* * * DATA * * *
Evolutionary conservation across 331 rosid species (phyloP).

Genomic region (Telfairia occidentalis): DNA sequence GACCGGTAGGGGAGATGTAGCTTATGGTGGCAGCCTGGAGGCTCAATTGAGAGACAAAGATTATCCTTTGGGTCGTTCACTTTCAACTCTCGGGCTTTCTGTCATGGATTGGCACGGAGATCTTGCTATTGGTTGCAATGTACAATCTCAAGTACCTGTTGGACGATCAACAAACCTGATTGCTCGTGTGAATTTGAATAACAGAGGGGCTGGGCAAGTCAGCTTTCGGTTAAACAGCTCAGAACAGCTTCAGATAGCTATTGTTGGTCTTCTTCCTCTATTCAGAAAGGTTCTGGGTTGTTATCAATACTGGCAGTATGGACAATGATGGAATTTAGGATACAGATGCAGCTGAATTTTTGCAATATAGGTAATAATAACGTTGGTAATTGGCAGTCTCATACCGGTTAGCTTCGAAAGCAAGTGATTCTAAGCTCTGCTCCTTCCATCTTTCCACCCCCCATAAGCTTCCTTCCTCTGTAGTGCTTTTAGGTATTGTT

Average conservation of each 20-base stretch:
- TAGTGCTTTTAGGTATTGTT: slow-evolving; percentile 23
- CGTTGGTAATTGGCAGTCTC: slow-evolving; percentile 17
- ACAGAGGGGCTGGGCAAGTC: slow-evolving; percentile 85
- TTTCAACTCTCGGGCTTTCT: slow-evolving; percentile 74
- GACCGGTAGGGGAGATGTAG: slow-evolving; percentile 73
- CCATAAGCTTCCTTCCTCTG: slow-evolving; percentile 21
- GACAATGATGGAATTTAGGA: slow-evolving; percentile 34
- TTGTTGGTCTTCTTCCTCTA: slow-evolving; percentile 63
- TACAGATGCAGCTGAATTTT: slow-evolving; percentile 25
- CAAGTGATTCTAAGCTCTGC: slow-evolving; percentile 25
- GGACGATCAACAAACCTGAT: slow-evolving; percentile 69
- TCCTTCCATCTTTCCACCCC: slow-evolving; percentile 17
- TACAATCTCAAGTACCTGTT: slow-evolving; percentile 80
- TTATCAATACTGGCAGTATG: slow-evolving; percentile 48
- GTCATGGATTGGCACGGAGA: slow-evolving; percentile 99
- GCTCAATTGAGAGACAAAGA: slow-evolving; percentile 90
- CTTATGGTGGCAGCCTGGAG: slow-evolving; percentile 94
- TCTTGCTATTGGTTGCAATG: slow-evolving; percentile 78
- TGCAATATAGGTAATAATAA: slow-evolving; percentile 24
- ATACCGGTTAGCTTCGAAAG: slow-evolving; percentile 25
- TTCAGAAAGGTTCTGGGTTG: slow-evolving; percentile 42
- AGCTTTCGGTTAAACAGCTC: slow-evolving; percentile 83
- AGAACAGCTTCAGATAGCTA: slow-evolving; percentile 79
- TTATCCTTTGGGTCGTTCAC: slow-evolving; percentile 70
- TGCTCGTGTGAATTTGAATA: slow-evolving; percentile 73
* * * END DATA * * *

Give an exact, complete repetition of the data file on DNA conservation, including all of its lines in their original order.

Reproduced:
Evolutionary conservation across 331 rosid species (phyloP).

Genomic region (Telfairia occidentalis): DNA sequence GACCGGTAGGGGAGATGTAGCTTATGGTGGCAGCCTGGAGGCTCAATTGAGAGACAAAGATTATCCTTTGGGTCGTTCACTTTCAACTCTCGGGCTTTCTGTCATGGATTGGCACGGAGATCTTGCTATTGGTTGCAATGTACAATCTCAAGTACCTGTTGGACGATCAACAAACCTGATTGCTCGTGTGAATTTGAATAACAGAGGGGCTGGGCAAGTCAGCTTTCGGTTAAACAGCTCAGAACAGCTTCAGATAGCTATTGTTGGTCTTCTTCCTCTATTCAGAAAGGTTCTGGGTTGTTATCAATACTGGCAGTATGGACAATGATGGAATTTAGGATACAGATGCAGCTGAATTTTTGCAATATAGGTAATAATAACGTTGGTAATTGGCAGTCTCATACCGGTTAGCTTCGAAAGCAAGTGATTCTAAGCTCTGCTCCTTCCATCTTTCCACCCCCCATAAGCTTCCTTCCTCTGTAGTGCTTTTAGGTATTGTT

Average conservation of each 20-base stretch:
- TAGTGCTTTTAGGTATTGTT: slow-evolving; percentile 23
- CGTTGGTAATTGGCAGTCTC: slow-evolving; percentile 17
- ACAGAGGGGCTGGGCAAGTC: slow-evolving; percentile 85
- TTTCAACTCTCGGGCTTTCT: slow-evolving; percentile 74
- GACCGGTAGGGGAGATGTAG: slow-evolving; percentile 73
- CCATAAGCTTCCTTCCTCTG: slow-evolving; percentile 21
- GACAATGATGGAATTTAGGA: slow-evolving; percentile 34
- TTGTTGGTCTTCTTCCTCTA: slow-evolving; percentile 63
- TACAGATGCAGCTGAATTTT: slow-evolving; percentile 25
- CAAGTGATTCTAAGCTCTGC: slow-evolving; percentile 25
- GGACGATCAACAAACCTGAT: slow-evolving; percentile 69
- TCCTTCCATCTTTCCACCCC: slow-evolving; percentile 17
- TACAATCTCAAGTACCTGTT: slow-evolving; percentile 80
- TTATCAATACTGGCAGTATG: slow-evolving; percentile 48
- GTCATGGATTGGCACGGAGA: slow-evolving; percentile 99
- GCTCAATTGAGAGACAAAGA: slow-evolving; percentile 90
- CTTATGGTGGCAGCCTGGAG: slow-evolving; percentile 94
- TCTTGCTATTGGTTGCAATG: slow-evolving; percentile 78
- TGCAATATAGGTAATAATAA: slow-evolving; percentile 24
- ATACCGGTTAGCTTCGAAAG: slow-evolving; percentile 25
- TTCAGAAAGGTTCTGGGTTG: slow-evolving; percentile 42
- AGCTTTCGGTTAAACAGCTC: slow-evolving; percentile 83
- AGAACAGCTTCAGATAGCTA: slow-evolving; percentile 79
- TTATCCTTTGGGTCGTTCAC: slow-evolving; percentile 70
- TGCTCGTGTGAATTTGAATA: slow-evolving; percentile 73